The media has done it again. As usual, they’ve presented the wrong message to the American people about the Egyptian crisis, and it’s not just because of the liberal bias of the U.S. media. It’s also because both the left and right have only one agenda: Sensationalizing the story to raise ratings. Their interest is creating the story that sells best, facts come second.
The media has chosen to sell the storyline told by the rioters and anarchists in the streets. But is there another side to the story? Of course there is.
I just got off the phone with a longtime friend, a successful Egyptian business leader. He believes that several hundred thousand people in the streets do not represent the 80 million citizens of Egypt.
They represent anarchists, communists, and Islamic extremists — all with an agenda and ax to grind.
He says if you polled the people of Egypt today, the majority would support Mubarak. He says that the backbone of Egypt — the business owners, small business community, and middle class — still support Mubarak and the military. They are horrified by the mobs in the street and are shocked at Obama’s tepid response to the riots and the one-sided portrayal of the situation by the U.S. media.
My friend asked a simple, but powerful question: “If several hundred thousand people rioted on the streets of New York and demanded Obama be removed, would that represent all of America’s three hundred million citizens? Would the media report this meant the end of the Obama regime?”
Good question. If the Million Man march or the Restore Honor gathering rather than being peaceful had decided to riot and firebomb the U.S. capital, would the media paint a sympathetic portrait?
Would we cave to the demands of a relatively small number of rioters versus 300 million citizens? I think not.
Has anyone gone out of their way to interview the shop owners or homeowners not rioting in the streets and ask them if they would rather be represented by Mubarak and the military or allow anarchy and mob rule to determine their leaders?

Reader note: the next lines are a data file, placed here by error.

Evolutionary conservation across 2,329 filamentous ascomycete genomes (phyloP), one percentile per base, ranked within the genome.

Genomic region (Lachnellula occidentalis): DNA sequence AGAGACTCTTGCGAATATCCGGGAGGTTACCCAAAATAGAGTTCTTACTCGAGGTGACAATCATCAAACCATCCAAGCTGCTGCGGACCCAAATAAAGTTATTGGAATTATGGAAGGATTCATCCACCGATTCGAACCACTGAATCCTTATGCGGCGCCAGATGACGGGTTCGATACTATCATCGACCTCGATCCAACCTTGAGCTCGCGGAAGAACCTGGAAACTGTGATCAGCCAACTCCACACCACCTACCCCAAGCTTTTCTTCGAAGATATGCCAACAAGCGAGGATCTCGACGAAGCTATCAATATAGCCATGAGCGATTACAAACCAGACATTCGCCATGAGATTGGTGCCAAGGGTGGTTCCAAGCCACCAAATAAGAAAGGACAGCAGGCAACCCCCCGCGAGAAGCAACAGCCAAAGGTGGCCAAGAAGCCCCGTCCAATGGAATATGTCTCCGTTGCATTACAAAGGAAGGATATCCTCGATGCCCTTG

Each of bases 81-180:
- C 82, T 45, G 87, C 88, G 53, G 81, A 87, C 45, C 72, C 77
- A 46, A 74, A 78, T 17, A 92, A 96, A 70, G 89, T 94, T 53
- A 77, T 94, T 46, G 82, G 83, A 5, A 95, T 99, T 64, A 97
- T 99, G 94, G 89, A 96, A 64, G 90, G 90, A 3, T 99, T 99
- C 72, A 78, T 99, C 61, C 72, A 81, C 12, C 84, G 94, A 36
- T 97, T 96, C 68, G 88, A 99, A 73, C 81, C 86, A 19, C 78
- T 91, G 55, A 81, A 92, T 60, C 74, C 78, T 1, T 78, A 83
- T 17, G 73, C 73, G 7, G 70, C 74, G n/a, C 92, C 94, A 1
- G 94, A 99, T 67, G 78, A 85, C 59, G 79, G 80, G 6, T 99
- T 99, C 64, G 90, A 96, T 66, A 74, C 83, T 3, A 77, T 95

My friend explained that if the Muslim Brotherhood takes over, he, his family, and virtually the entire business community will be forced to leave the country they love. If Egypt becomes a Muslim extremist country, tourism, the No. 1 business of Egypt, will be extinguished.
Egypt’s economy will be destroyed and those who think they are bad off now will experience true poverty and starvation.
My good friend’s prediction is that in the end the military will end mob rule and remain in control, choosing to protect tourism and the business community. If Mubarak actually leaves he will hand-pick his successor from the ranks of the Egyptian military and institute some moderate reforms.
The lessons we can all learn from this crisis:
Wayne Allyn Root is a former libertarian vice presidential nominee. He now serves as chairman of the Libertarian National Congressional Committee. He is the best-selling author of "The Conscience of a Libertarian: Empowering the Citizen Revolution with God, Guns, Gold & Tax Cuts." His website: ROOTforAmerica.com
- The media coverage is often based on sensationalism, not facts. Are you certain who the good guys are here? I know I’m not.
- It is not the U.S. government’s duty or right to determine other nation’s leaders. Besides, we have an awful track record — see Vietnam, Iran, Iraq and Afghanistan. At most we should have influence behind the scenes and always in the direction of moderation, reform and democracy.
- We should dramatically cut or end foreign aid. The $2 billion per year we borrow from China to give to Egypt is a terrible waste of taxpayer money. And if we bet wrong on Mubarak, and our sophisticated military equipment falls in the hands of Muslim extremists, we have made a tragic error.
- Obama’s bans on offshore oil drilling are a disaster and a true threat to our national security. We must drill to capitalize on our own rich natural resources so we are not dependent on our potential enemies for the oil that fuels our economy.
- Finally, perhaps we should appreciate our friends in Israel. Perhaps we should point out loudly and strongly that in Israel women and gays have equal rights. Perhaps we should point out that Israeli Arabs have a better life, more religious freedom, more free speech, more economic freedom, more rights than the citizens of any Arab country in the Middle East. Perhaps we should point out that the average per capita income in Israel is $26,600 versus $5,500 in Egypt.
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